Rotarian Stefan Biermann and his wife didn't wear pink to the Pink Panther Party the other week--a transgression normally worth a hefty "fine."
But Kent Caldwell, who was chairing Monday's meeting in Manhattan Beach, decided, to an accompaniment of groans, to let the party pooper off the hook and instead fined the other Rotarians $10 each "to help Stefan and Zelleka buy some pink clothes."
Then, in an announcement, Duke Windsor--his real name is Everett but don't call him that--asked everyone to come up with five names of potential Rotarians. And no lollygagging, please.
"We need those lists a week from today," warned the Duke.
"Nag, nag, nag," grumbled Dick Ackerman. "How about the FBI's 10 Most Wanted list?"
Every week throughout the South Bay, 15 groups of men get together for the pledge of allegiance, a prayer, lunch, "fines," announcements, a short lecture, a $10 raffle, updates on their service project and a chance to talk with each other.
The men all belong to Rotary International, an institution that since its founding in Chicago 81 years ago has become as familiar on the American scene as baseball, apple pie and popcorn at the movies. Worldwide, the organization has 900,000 members in 20,000 clubs active in 54 countries. In District 528, which takes in the western part of the Los Angeles basin, there are 45 clubs with 3,000 members.
Despite its noncontroversial nature as a service organization, its status as a male-only club has been under attack for almost a decade and this week a U. S. Supreme Court justice denied a request to let the club remain all-male.
In Manhattan Beach, women would find not the Norman Rockwell images of the haberdasher meeting with the grocer, but more of the high-tech, upscale social scene of this town, where the median household income in 1985 was $38,945 and many work in or around the aerospace industry.
Ackerman, a Ph.D., is the assistant program manager of a classified project in TRW's space and technology group. Biermann works for a computer company. The group Monday included Scotty Dannison, an international marketing director at Xerox, and a certified public accountant, John Rhind.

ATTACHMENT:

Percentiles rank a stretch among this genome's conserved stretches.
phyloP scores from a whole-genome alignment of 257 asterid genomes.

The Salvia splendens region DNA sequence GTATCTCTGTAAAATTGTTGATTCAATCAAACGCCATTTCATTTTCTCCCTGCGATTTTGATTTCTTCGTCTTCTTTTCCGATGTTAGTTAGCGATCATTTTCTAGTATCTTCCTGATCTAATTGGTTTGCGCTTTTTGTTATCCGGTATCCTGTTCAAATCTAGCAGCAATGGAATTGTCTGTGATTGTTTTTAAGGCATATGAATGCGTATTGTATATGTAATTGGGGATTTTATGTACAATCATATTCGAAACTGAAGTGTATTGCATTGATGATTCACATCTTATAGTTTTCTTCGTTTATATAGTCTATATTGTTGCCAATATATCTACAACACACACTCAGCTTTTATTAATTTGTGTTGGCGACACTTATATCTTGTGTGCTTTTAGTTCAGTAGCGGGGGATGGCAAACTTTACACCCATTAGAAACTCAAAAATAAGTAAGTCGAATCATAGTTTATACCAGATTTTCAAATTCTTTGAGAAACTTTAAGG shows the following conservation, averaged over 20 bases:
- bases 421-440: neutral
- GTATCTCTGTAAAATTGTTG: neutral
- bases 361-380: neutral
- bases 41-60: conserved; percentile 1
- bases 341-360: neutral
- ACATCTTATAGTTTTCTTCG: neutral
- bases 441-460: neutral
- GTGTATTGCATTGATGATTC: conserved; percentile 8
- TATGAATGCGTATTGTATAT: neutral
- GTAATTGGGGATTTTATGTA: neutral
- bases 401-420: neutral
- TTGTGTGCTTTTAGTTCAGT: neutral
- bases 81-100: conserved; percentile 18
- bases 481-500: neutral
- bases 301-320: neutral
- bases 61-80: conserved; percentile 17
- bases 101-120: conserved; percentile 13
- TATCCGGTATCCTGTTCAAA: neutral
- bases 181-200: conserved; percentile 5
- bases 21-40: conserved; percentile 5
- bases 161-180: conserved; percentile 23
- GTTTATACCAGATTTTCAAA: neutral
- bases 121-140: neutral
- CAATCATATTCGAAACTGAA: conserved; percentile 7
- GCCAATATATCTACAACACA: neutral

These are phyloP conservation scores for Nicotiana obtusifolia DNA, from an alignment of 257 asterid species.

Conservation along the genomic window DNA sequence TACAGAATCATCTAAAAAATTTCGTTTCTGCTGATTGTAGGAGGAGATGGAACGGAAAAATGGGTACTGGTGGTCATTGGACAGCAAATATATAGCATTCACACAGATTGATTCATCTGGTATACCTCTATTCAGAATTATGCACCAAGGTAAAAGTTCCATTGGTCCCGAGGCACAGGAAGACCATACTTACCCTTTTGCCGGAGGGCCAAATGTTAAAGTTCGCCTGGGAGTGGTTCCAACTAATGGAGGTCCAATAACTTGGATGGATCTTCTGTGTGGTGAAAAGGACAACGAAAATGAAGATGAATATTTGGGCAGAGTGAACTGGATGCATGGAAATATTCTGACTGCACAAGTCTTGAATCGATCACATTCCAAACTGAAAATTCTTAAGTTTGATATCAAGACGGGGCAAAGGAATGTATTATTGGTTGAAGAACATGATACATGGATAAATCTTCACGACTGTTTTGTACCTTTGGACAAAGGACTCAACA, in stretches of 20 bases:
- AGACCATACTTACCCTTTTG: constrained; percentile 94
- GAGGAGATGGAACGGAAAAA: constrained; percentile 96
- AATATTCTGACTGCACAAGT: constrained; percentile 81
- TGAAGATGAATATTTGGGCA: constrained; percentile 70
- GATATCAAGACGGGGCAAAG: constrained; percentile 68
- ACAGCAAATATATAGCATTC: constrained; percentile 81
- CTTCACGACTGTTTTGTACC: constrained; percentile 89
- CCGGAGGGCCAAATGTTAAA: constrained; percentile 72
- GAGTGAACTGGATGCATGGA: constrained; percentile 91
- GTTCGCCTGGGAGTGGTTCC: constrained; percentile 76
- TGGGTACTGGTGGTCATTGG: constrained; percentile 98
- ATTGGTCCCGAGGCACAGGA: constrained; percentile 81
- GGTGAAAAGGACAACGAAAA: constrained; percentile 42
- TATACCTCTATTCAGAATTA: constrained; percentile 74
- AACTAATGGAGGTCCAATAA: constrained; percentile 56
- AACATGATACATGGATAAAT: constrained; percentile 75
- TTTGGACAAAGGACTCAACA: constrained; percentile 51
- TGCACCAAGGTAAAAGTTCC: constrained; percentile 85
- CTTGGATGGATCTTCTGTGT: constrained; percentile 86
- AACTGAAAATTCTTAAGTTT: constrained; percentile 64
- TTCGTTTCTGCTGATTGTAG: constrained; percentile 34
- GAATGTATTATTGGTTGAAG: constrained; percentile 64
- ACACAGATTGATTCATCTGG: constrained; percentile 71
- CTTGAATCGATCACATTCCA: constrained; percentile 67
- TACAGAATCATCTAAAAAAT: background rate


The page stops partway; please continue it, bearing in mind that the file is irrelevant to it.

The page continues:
Among the old-timers was Earl Brown, 82, superintendent of the South Bay Union High School District for 18 years, active despite the lingering effects of a stroke, and Harry Keller, an Alhambra car dealer who helped found the Manhattan Beach chapter and remains a passionate Rotarian after 48 years in the organization.
"I come down here every Monday because I love it," he said.
Lunch was white wine and chicken Parmesan in the back room at O'Neill's Continental Grill. On the wall were banks of Rotary Club banners from all over the world--Japan, Tahiti, Paris, Montreal, to name a few.
At one table, the group was less interested in sports or other staples of male conversation than swapping stories about flying around the world on business trips while avoiding Athens, Rome and Cairo--airports with a high profile in the world of Middle East terrorism.
"It is hard to get to Europe from Bangkok without going through Athens, Rome or Cairo," said Ackerman, "but you can do it."
Biermann reflected on national differences in the Rotary movement.
In Germany, where he was born, "it is very strict, very formal," he said. Few under 40 are admitted and most German Rotarians are ranking executives, he said. Biermann said this reflects a more stratified European culture where promotions in business come more slowly than in the United States.
Even so, he asserted, the intensity of the German Rotarians pales when compared with the Japanese: "The Japanese almost make a cult out of it."
Biermann, who is in his 30s, said he joined because he gets to meet different sorts of people. He is excited about the prospects of the next international convention in Munich.
"There are some bigwig politicians. It is nice because you wouldn't get to meet them otherwise. They talk to you like they are old friends," he said.
Rotarians, who were networking before the word existed, now minimize this aspect of the organization, stressing instead its service component.
Said Caldwell, "They really don't push the networking. . . . In the Rotary, it really is the service. There is some (networking), but it is downplayed."
One of the main service projects of the Manhattan Beach Rotary Club is taking hot meals, prepared by the Salvation Army, to 15 homebound people every Wednesday. Members, in rotation, sign up for four visits a year.
The clubs have legal reasons to talk up the service aspect.
This week, Supreme Court Justice William Rehnquist prevented Rotary International from ousting the Duarte chapter because it admitted women.
The justice let stand a California appellate ruling that Rotary Clubs are business establishments barred by the state Unruh Act from engaging in discrimination based on race, sex, religion or ethnic origin. The appellate overturned a lower court ruling that stated that a Rotary Club was a service organization not covered by the Unruh Act. The appellate court ordered Rotary International, which has until Sept. 15 to appeal, to reinstate the Duarte club, which had been ousted in 1978.
Legal arguments brought against the organization maintained that its members establish business and professional relationships through the clubs that women are frozen out of because they cannot join.
In the Manhattan Beach club, the two old-timers disagreed about whether the clubs should admit women.
"I love women," said Keller, "but Rotary has been 80 years without them." Said Brown: "I personally would like to have them but I think I am in the minority."